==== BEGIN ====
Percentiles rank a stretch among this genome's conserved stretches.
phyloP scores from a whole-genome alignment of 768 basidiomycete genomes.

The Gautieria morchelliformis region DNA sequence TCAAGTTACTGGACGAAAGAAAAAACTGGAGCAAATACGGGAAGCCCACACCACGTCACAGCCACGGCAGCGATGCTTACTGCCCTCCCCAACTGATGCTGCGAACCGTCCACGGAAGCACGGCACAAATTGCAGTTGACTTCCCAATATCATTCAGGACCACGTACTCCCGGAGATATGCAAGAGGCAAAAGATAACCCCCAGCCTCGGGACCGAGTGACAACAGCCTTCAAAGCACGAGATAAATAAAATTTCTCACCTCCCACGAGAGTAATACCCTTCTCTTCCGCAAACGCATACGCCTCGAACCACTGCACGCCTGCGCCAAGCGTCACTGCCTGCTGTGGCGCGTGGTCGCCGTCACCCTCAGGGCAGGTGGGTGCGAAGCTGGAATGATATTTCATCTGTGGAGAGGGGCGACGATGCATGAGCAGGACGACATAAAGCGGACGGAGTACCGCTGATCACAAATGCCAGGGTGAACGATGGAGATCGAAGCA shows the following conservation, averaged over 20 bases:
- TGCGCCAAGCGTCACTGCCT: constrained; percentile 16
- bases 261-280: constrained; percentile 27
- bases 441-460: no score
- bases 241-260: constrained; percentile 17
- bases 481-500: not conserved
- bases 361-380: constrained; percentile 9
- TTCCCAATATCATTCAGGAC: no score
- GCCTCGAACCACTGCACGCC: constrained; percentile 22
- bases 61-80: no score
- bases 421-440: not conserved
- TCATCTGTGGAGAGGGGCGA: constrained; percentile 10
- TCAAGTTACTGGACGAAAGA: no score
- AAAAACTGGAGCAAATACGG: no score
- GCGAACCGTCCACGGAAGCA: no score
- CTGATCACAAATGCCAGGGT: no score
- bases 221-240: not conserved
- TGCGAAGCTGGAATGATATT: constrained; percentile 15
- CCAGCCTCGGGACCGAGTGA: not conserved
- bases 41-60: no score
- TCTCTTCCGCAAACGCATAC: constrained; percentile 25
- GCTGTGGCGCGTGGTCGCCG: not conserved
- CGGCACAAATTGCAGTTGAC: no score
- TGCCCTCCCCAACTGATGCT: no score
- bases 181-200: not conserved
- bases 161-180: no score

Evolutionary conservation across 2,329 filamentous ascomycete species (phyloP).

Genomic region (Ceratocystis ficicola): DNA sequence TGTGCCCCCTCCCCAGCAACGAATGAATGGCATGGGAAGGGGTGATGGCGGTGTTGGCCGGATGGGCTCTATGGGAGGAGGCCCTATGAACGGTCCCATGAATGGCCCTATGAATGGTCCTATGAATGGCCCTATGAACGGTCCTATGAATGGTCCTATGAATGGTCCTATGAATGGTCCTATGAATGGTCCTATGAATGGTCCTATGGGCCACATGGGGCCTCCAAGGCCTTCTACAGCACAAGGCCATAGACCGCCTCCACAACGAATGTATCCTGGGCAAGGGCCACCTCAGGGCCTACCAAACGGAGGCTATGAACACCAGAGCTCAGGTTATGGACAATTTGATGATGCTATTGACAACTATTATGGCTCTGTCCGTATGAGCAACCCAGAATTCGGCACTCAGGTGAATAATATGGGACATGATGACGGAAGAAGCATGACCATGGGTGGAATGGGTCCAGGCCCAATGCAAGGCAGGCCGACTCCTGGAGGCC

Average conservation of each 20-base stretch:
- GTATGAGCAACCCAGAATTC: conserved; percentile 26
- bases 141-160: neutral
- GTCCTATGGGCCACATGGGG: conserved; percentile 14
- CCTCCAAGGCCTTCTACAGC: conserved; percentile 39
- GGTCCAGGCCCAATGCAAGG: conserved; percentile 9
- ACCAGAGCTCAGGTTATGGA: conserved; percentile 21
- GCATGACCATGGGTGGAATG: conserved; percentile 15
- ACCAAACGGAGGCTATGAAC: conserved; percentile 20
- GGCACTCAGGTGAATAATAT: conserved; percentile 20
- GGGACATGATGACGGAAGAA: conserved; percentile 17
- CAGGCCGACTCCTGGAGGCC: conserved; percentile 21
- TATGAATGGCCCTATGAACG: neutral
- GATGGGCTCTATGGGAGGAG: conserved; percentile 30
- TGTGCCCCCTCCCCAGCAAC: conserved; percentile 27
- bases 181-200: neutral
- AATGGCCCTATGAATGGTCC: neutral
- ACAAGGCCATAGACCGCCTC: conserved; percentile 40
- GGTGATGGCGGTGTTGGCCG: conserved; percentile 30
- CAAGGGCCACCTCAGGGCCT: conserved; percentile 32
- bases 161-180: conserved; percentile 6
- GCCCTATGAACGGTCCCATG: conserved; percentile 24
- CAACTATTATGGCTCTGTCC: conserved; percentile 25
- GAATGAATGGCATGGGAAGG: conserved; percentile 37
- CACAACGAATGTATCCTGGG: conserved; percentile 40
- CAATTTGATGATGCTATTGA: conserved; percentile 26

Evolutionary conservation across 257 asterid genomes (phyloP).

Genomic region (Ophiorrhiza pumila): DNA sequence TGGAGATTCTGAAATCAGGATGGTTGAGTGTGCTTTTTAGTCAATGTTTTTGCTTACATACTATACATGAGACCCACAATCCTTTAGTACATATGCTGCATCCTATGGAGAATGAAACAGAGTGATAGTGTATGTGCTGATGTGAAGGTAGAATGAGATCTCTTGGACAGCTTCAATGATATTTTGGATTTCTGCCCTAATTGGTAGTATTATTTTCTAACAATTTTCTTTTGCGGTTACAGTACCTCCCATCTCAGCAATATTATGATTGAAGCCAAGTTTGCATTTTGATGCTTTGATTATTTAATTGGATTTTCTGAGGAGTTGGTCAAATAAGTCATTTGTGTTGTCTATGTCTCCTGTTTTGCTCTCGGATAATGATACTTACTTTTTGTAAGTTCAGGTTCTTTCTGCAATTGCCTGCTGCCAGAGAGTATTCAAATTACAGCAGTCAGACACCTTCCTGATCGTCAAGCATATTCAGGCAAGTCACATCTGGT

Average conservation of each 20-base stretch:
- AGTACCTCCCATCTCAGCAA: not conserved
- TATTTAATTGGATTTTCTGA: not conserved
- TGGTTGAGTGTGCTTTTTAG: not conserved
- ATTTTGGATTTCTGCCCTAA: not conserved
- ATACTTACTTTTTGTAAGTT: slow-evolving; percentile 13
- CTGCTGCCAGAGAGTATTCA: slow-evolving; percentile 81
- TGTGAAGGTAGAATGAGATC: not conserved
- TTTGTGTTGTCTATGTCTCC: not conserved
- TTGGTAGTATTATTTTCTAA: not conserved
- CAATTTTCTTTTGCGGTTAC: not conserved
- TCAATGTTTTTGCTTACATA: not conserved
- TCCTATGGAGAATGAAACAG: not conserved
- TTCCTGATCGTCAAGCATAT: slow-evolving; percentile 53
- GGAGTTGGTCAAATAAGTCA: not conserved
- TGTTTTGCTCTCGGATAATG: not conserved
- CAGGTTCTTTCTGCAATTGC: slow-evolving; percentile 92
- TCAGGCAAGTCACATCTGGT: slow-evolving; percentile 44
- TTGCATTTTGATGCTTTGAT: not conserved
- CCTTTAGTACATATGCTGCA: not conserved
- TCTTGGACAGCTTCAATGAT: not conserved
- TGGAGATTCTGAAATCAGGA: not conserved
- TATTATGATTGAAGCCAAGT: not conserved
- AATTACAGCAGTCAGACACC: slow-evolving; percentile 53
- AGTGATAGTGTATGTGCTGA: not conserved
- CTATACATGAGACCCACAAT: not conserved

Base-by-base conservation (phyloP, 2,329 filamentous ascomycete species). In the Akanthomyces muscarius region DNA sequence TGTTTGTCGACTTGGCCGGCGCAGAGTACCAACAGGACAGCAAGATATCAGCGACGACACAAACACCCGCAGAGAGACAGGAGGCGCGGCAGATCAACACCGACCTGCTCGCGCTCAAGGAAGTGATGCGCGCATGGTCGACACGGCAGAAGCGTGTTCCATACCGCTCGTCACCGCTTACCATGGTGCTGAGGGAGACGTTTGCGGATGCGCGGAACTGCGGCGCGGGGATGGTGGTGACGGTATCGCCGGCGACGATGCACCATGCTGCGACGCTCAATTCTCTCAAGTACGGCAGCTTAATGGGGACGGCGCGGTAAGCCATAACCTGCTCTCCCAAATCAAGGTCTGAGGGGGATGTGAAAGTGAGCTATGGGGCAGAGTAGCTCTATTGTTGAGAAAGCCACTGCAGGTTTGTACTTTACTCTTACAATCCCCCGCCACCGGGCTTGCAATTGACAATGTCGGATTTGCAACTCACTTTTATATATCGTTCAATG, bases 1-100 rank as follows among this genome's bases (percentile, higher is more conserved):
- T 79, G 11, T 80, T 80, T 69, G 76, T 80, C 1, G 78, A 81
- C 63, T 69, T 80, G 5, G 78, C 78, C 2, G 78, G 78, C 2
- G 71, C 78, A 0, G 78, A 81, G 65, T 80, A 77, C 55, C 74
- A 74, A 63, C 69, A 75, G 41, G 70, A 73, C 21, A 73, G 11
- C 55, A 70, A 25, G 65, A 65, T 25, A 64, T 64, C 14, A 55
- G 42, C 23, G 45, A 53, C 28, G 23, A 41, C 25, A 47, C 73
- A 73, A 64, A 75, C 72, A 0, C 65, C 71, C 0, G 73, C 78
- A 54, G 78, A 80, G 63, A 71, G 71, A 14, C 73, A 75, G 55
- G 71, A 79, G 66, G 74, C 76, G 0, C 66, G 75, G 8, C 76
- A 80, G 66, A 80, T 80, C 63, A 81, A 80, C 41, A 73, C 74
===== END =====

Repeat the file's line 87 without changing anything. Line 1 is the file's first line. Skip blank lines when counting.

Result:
- C 63, T 69, T 80, G 5, G 78, C 78, C 2, G 78, G 78, C 2